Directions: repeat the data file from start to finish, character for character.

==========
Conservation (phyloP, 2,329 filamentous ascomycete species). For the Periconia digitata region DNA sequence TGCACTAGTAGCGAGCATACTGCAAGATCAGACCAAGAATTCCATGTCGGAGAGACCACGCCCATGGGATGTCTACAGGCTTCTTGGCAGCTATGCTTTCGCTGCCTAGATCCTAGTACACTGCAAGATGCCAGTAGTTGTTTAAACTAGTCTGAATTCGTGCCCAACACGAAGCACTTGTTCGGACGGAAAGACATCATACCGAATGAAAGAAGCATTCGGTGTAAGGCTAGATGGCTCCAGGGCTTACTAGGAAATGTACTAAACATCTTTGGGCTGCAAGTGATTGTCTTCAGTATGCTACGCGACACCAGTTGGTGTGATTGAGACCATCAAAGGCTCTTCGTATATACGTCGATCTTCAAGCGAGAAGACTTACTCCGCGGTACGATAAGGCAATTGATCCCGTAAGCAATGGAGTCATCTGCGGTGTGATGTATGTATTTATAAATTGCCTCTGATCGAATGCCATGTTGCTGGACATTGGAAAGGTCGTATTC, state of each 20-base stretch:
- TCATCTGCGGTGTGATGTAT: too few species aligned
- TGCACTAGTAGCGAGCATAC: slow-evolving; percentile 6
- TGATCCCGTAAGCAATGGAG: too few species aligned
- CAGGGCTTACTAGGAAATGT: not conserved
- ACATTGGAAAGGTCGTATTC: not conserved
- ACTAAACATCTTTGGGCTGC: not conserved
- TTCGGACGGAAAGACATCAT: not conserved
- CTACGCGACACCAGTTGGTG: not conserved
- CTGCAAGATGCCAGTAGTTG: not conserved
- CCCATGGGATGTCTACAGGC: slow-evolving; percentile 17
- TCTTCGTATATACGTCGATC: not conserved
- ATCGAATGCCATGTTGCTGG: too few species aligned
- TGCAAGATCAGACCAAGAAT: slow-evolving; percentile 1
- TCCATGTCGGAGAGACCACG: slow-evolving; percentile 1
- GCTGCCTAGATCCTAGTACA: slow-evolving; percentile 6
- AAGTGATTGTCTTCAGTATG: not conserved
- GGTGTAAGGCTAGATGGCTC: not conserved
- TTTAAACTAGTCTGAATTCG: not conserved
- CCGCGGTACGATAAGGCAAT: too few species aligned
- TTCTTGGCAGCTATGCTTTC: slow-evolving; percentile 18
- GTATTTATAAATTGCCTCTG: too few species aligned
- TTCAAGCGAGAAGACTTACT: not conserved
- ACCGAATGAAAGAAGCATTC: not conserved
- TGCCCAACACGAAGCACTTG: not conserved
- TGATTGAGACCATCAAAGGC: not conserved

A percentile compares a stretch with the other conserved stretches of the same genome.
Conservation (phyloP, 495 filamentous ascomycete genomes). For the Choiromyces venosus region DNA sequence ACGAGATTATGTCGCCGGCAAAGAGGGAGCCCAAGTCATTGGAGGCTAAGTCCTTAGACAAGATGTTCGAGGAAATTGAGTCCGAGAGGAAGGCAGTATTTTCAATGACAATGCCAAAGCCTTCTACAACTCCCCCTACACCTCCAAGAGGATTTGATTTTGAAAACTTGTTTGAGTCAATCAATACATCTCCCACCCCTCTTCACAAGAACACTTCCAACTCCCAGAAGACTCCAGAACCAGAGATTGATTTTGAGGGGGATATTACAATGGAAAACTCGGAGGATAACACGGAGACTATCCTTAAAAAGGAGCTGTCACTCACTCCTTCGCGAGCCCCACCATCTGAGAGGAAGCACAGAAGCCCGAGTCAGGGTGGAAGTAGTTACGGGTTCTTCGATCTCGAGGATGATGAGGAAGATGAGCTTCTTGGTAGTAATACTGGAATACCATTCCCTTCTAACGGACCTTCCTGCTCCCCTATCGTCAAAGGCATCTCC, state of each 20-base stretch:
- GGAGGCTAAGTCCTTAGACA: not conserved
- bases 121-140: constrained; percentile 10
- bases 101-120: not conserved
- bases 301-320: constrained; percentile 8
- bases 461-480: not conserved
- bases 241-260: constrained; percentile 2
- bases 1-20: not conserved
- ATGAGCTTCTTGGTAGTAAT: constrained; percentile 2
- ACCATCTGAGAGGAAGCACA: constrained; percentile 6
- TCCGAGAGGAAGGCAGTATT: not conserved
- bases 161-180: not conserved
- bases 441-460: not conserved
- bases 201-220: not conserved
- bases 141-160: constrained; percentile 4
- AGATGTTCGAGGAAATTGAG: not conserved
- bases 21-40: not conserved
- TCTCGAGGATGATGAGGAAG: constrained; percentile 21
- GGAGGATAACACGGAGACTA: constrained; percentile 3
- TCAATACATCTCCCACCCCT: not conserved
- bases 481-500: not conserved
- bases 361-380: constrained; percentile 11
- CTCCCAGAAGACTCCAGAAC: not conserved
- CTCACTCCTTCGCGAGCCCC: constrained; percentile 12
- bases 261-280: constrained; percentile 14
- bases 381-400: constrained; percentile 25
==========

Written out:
Conservation (phyloP, 2,329 filamentous ascomycete species). For the Periconia digitata region DNA sequence TGCACTAGTAGCGAGCATACTGCAAGATCAGACCAAGAATTCCATGTCGGAGAGACCACGCCCATGGGATGTCTACAGGCTTCTTGGCAGCTATGCTTTCGCTGCCTAGATCCTAGTACACTGCAAGATGCCAGTAGTTGTTTAAACTAGTCTGAATTCGTGCCCAACACGAAGCACTTGTTCGGACGGAAAGACATCATACCGAATGAAAGAAGCATTCGGTGTAAGGCTAGATGGCTCCAGGGCTTACTAGGAAATGTACTAAACATCTTTGGGCTGCAAGTGATTGTCTTCAGTATGCTACGCGACACCAGTTGGTGTGATTGAGACCATCAAAGGCTCTTCGTATATACGTCGATCTTCAAGCGAGAAGACTTACTCCGCGGTACGATAAGGCAATTGATCCCGTAAGCAATGGAGTCATCTGCGGTGTGATGTATGTATTTATAAATTGCCTCTGATCGAATGCCATGTTGCTGGACATTGGAAAGGTCGTATTC, state of each 20-base stretch:
- TCATCTGCGGTGTGATGTAT: too few species aligned
- TGCACTAGTAGCGAGCATAC: slow-evolving; percentile 6
- TGATCCCGTAAGCAATGGAG: too few species aligned
- CAGGGCTTACTAGGAAATGT: not conserved
- ACATTGGAAAGGTCGTATTC: not conserved
- ACTAAACATCTTTGGGCTGC: not conserved
- TTCGGACGGAAAGACATCAT: not conserved
- CTACGCGACACCAGTTGGTG: not conserved
- CTGCAAGATGCCAGTAGTTG: not conserved
- CCCATGGGATGTCTACAGGC: slow-evolving; percentile 17
- TCTTCGTATATACGTCGATC: not conserved
- ATCGAATGCCATGTTGCTGG: too few species aligned
- TGCAAGATCAGACCAAGAAT: slow-evolving; percentile 1
- TCCATGTCGGAGAGACCACG: slow-evolving; percentile 1
- GCTGCCTAGATCCTAGTACA: slow-evolving; percentile 6
- AAGTGATTGTCTTCAGTATG: not conserved
- GGTGTAAGGCTAGATGGCTC: not conserved
- TTTAAACTAGTCTGAATTCG: not conserved
- CCGCGGTACGATAAGGCAAT: too few species aligned
- TTCTTGGCAGCTATGCTTTC: slow-evolving; percentile 18
- GTATTTATAAATTGCCTCTG: too few species aligned
- TTCAAGCGAGAAGACTTACT: not conserved
- ACCGAATGAAAGAAGCATTC: not conserved
- TGCCCAACACGAAGCACTTG: not conserved
- TGATTGAGACCATCAAAGGC: not conserved

A percentile compares a stretch with the other conserved stretches of the same genome.
Conservation (phyloP, 495 filamentous ascomycete genomes). For the Choiromyces venosus region DNA sequence ACGAGATTATGTCGCCGGCAAAGAGGGAGCCCAAGTCATTGGAGGCTAAGTCCTTAGACAAGATGTTCGAGGAAATTGAGTCCGAGAGGAAGGCAGTATTTTCAATGACAATGCCAAAGCCTTCTACAACTCCCCCTACACCTCCAAGAGGATTTGATTTTGAAAACTTGTTTGAGTCAATCAATACATCTCCCACCCCTCTTCACAAGAACACTTCCAACTCCCAGAAGACTCCAGAACCAGAGATTGATTTTGAGGGGGATATTACAATGGAAAACTCGGAGGATAACACGGAGACTATCCTTAAAAAGGAGCTGTCACTCACTCCTTCGCGAGCCCCACCATCTGAGAGGAAGCACAGAAGCCCGAGTCAGGGTGGAAGTAGTTACGGGTTCTTCGATCTCGAGGATGATGAGGAAGATGAGCTTCTTGGTAGTAATACTGGAATACCATTCCCTTCTAACGGACCTTCCTGCTCCCCTATCGTCAAAGGCATCTCC, state of each 20-base stretch:
- GGAGGCTAAGTCCTTAGACA: not conserved
- bases 121-140: constrained; percentile 10
- bases 101-120: not conserved
- bases 301-320: constrained; percentile 8
- bases 461-480: not conserved
- bases 241-260: constrained; percentile 2
- bases 1-20: not conserved
- ATGAGCTTCTTGGTAGTAAT: constrained; percentile 2
- ACCATCTGAGAGGAAGCACA: constrained; percentile 6
- TCCGAGAGGAAGGCAGTATT: not conserved
- bases 161-180: not conserved
- bases 441-460: not conserved
- bases 201-220: not conserved
- bases 141-160: constrained; percentile 4
- AGATGTTCGAGGAAATTGAG: not conserved
- bases 21-40: not conserved
- TCTCGAGGATGATGAGGAAG: constrained; percentile 21
- GGAGGATAACACGGAGACTA: constrained; percentile 3
- TCAATACATCTCCCACCCCT: not conserved
- bases 481-500: not conserved
- bases 361-380: constrained; percentile 11
- CTCCCAGAAGACTCCAGAAC: not conserved
- CTCACTCCTTCGCGAGCCCC: constrained; percentile 12
- bases 261-280: constrained; percentile 14
- bases 381-400: constrained; percentile 25